A really good way of avoiding an attachment, in my mind, is not to go walking around graveyards at night.

Problem solved.

You must also, it seems, avoid attracting ghosts into your car and driving them home. If you get one in the car you have to stop and tell them to leave. I’m not sure what happens if they refuse to leave, particularly if you aren’t packing holy water, a cross or a clove of garlic.

Again, if you don’t want to be haunted, don’t go messing in graveyards.

That’s it. I’m not going to say any more. You must make your own mind up whether you believe it or not. All I will say is that it’s a wonderful life when you can meet a faith healer and a ghost hunter on consecutive days.

 

Sunday Morning Catch Up

I haven’t been particularly fluent in the last week and I’ve missed a few things out.

The anti-coagulant blood test came and went. They managed to get the blood first time and the next appointment is in two weeks time so things are back on track. I’m hoping to extend the interval so I only need monthly tests. I know someone who has quarterly tests, which would be even better.

We went to the farm on Friday, as I mentioned and found that Evie the sheep dog had died at the weekend. The general view is that she had eaten poison, though I’m not sure where she would have found any as all the rat poison round the place is put out properly in bait boxes. It’s not the best run farm but they do get that right.

She was bred to herd sheep, and as I mentioned when she first arrived she immediately tried to herd the Quercus group, but she was never properly trained and I’m not sure if she had a fulfilled life or not. She didn’t seem overly happy at times, which is a shame.

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The new puppy

The men in sheds were saying how good my bread was on Friday. This isn’t linked to any proper measure of quality, they just used to like getting free bread when I was practising and made too much. I said I didn’t bake these days as the kneading plays havoc with my arthritis. Next thing I knew I was being offered healing.

I’m not much of one for faith healing and that sort of thing, and was prepared to feel no benefit, but can’t say that was the case. There may have been some improvement for a couple of days, but it might just be wishful thinking. The jury is out, but I’m certainly not going to dismiss it. The improvement may show more about my imagination than about my arthritis, but even an imaginary improvement is worth having.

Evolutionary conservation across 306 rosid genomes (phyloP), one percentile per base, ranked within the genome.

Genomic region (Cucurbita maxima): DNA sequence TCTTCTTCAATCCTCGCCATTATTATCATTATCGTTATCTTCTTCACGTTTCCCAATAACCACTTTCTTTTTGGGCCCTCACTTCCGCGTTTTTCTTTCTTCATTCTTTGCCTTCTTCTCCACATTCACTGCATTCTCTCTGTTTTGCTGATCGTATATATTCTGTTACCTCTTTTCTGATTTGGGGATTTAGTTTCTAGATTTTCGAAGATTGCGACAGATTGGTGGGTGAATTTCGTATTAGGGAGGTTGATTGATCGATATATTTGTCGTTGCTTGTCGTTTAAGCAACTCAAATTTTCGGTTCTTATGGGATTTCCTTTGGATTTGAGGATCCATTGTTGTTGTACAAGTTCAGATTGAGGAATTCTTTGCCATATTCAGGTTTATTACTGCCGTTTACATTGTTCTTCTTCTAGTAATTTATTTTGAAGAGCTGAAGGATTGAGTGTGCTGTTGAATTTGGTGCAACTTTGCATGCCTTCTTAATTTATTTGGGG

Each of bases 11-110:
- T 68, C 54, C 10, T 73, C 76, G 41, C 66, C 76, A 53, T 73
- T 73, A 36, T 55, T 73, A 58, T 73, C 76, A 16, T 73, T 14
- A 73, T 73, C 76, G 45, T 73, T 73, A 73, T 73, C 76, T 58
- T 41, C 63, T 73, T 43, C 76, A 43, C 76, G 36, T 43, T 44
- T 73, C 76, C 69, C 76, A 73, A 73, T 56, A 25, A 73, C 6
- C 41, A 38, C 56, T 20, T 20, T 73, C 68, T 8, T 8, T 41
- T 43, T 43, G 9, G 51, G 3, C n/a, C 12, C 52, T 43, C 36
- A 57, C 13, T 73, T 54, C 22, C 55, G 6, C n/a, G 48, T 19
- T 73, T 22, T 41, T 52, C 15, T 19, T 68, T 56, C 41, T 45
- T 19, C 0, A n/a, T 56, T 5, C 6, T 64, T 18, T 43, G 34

Then on Saturday I met a paranormal investigator. You’ll have to come back later for details, as I need to get down to the launderette now. Suffice to say that if I had doubts about healing…

 

Five and a Half Hours

As I said yesterday, Julia had a job lined up for me in the afternoon.

It involved going to the farm to collect some stuff for a Mencap Open Day.  There we found geese, a couple of men in a shed and a Ferguson tractor. The tractor had all four wheels on, which was something I hadn’t seen before. It always seems to have one off for some sort of work.

From there we went to the Garden Centre for a late lunch (both having Bacon Stilton and Mango Chutney paninis with salad and vegetable crisps), dropped stuff off at the gardens then took an hour-long tour of the Ring Road. I didn’t enjoy that last bit.

I took the opportunity of taking a couple of night shots while we were at the gardens – they seemed to work out OK although the autofocus seemed to struggle a bit with the moon. I don’t think it’s ever had to work at a distance of 384,000 km before, so I expect it had a bit of a surprise.

Cold Garden, or A Man’s Time is Not His Own

I’ve been taking some photographs for Julia this morning, showing the progress she’s been making in the garden (helped by her merry band of volunteers and the garden group).

They have revamped the compost bins, cleared a large area of scrub, put in some raised beds, discovered a variety of plants, loaded up the leafmould cage and found some garden equipment (including plastic compost bins and an incinerator).

I also sorted out the lighting procedure for the gas heater in the site hut and checked the way to remove the spool on the new battery powered strimmer the group has been given. I am a man of many (uncommercial) talents.

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Revamped Compost Bins

After that I was despatched on a job for Julia. I am often sent on jobs for Julia, as regular readers will know. I did the job then I picked her up and I spent the next five and a half hours doing another job for her.

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Hazel catkins

As I say, a married man’s time is not his own.